Hunt Country The Blackmore and Sparkford Vale Hunt country lies in Dorset and Somerset. It covers about 21 miles north to south and about 25 miles east to west at its widest. The country is mainly grass, being a dairy farming area. It is a good sporting country, virtually flint-free and is strongly fenced with large hedges and ditches. A strong, robust horse is required to cope with the deep going. It must be able to gallop and really jump. Much wire is removed during the hunting season. Best centres: Sherborne, Milborne Port and Sparkford.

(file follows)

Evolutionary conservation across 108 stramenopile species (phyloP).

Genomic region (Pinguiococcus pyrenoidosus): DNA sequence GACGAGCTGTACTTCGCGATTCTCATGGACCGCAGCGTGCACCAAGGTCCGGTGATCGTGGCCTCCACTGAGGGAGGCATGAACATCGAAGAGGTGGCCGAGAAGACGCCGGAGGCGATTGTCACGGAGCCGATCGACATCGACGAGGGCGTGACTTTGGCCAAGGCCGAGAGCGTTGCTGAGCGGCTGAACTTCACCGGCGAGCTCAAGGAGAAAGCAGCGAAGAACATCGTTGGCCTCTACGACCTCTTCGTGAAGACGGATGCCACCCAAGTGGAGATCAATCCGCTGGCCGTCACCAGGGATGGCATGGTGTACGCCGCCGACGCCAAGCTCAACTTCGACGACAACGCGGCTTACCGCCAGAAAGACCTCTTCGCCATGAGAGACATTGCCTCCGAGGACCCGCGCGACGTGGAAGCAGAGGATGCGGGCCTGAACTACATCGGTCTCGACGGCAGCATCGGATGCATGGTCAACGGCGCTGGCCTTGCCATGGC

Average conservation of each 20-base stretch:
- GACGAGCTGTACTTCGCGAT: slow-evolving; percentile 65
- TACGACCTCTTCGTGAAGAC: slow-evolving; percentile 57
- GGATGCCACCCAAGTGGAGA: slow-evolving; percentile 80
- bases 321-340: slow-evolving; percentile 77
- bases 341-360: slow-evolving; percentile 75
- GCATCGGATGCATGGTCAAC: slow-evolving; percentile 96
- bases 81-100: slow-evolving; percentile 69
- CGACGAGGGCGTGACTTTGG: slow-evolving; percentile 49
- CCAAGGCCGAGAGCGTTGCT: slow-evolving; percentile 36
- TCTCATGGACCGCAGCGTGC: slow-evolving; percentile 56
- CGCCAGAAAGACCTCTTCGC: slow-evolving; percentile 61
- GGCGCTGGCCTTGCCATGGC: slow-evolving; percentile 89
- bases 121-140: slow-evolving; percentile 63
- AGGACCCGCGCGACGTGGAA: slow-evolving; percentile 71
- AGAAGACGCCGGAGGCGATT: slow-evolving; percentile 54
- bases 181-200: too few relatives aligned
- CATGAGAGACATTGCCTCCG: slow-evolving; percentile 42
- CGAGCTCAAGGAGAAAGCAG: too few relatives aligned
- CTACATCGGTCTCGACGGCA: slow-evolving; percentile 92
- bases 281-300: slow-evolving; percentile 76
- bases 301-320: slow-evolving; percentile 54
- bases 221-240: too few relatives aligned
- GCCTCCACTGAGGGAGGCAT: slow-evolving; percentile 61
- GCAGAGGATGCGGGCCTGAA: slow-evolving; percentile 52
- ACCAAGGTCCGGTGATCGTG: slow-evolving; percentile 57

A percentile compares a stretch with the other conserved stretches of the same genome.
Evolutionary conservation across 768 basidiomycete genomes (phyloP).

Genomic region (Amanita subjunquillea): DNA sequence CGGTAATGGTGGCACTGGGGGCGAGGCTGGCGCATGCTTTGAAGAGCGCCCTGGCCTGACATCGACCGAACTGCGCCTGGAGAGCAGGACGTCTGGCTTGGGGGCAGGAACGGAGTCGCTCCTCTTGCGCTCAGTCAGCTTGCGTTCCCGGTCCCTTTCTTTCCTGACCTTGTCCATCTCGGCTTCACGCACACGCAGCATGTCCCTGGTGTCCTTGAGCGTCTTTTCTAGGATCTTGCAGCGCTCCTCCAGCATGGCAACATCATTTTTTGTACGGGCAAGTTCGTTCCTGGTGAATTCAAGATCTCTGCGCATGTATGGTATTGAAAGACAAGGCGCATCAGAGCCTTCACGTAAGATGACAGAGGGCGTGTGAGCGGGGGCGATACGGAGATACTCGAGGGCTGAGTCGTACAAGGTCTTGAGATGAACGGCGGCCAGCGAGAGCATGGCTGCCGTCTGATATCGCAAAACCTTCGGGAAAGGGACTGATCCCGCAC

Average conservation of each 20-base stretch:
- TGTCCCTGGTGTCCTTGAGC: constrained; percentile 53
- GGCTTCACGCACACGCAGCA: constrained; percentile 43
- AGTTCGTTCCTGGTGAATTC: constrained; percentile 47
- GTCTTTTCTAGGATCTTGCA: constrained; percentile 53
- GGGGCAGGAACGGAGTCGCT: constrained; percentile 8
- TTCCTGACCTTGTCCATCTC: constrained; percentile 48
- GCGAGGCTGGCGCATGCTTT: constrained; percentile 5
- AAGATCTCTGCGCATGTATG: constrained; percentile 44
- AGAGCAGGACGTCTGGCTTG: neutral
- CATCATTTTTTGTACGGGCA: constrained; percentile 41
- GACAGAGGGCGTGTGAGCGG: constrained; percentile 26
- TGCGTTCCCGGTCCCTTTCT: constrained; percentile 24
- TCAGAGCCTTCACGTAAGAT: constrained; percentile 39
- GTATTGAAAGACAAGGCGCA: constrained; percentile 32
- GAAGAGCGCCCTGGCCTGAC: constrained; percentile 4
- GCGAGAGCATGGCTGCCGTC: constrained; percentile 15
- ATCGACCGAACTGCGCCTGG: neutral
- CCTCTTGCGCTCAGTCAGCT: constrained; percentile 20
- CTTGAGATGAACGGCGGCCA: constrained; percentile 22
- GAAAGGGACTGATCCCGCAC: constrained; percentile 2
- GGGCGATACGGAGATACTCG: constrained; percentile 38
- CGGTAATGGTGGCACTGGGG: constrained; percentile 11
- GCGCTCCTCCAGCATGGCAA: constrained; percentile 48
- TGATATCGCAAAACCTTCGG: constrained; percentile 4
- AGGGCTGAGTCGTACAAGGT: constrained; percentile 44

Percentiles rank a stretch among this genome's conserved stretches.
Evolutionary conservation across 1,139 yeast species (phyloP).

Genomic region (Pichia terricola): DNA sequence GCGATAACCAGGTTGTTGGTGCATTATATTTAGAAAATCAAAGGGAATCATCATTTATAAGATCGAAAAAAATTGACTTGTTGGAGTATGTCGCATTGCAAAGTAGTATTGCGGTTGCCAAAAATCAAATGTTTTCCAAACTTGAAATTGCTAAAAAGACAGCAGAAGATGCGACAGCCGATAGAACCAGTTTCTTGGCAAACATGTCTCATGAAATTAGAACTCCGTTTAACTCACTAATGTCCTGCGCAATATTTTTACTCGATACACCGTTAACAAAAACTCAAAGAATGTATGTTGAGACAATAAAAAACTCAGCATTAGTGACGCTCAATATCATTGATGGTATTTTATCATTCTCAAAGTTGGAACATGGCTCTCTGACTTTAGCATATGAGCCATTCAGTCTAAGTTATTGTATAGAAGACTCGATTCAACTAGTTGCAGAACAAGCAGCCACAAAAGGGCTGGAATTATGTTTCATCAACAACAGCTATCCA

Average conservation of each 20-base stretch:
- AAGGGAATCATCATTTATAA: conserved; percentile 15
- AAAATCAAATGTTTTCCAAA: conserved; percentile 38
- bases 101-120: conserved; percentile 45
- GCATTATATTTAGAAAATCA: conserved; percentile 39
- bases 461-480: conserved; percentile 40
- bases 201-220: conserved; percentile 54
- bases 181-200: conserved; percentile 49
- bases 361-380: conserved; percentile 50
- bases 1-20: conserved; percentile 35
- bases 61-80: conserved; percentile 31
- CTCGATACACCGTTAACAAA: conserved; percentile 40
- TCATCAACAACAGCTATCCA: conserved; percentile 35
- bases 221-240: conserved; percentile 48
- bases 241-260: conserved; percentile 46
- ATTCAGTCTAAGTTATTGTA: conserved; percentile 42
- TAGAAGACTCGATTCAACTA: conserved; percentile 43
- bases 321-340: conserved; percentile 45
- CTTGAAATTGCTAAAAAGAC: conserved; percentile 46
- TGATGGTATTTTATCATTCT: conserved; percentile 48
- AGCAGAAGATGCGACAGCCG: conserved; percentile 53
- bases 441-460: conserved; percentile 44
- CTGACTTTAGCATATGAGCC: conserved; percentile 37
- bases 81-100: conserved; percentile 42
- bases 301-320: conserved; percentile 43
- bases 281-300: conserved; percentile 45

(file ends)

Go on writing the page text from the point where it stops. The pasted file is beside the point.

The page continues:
Hunt History From 1940 the East Division of the country was temporarily lent to Miss E.A. Guest. She had a private pack from 1914 and hunted the East Division as the Blackmore Vale (Miss Guest's) until 1954, when it was returned. The Blackmore Vale and Blackmore Vale (Miss Guest's) were amalgamated in 1954. The Blackmore and Sparkford Vale was formed in 1971 by the amalgamation of the Blackmore Vale Foxhounds and the Sparkford Vale Harriers. The Blackmore Vale Hunt dates from 1826, and the country has existed since 1831, when the Rev Harry Farr Yeatman hunted hare, fox or roe deer. The roe deer had been brought from Germany by Lord Dorchester, and are still very plentiful. Mr. Yeatman bought his pack from Mr. Templar, of Devon. Mr. Hall hunted part of the country for one season (1834) and the 1st Viscount Portman, by arrangement with Mr. Hall, hunted a portion from 1831 to 1840. Meantime Mr. Drax, having had some misunderstanding with Mr. Farquharson, started a pack to hunt over his own property, and from this Hunt comes a direct succession of Masters. The Sparkford Vale Harriers were started in 1888 by H. Turner, of Cary Fitzpaine. During Mr. Holt Needham's Mastership the pack was his property and was known by his name. In 1905, on Mr. Holt Needham's resignation, the name was changed. From 1907-09 the hounds were moved from Wales House, Queen Camel to Sherborne Castle. They returned to kennels at Queen Camel in 1909.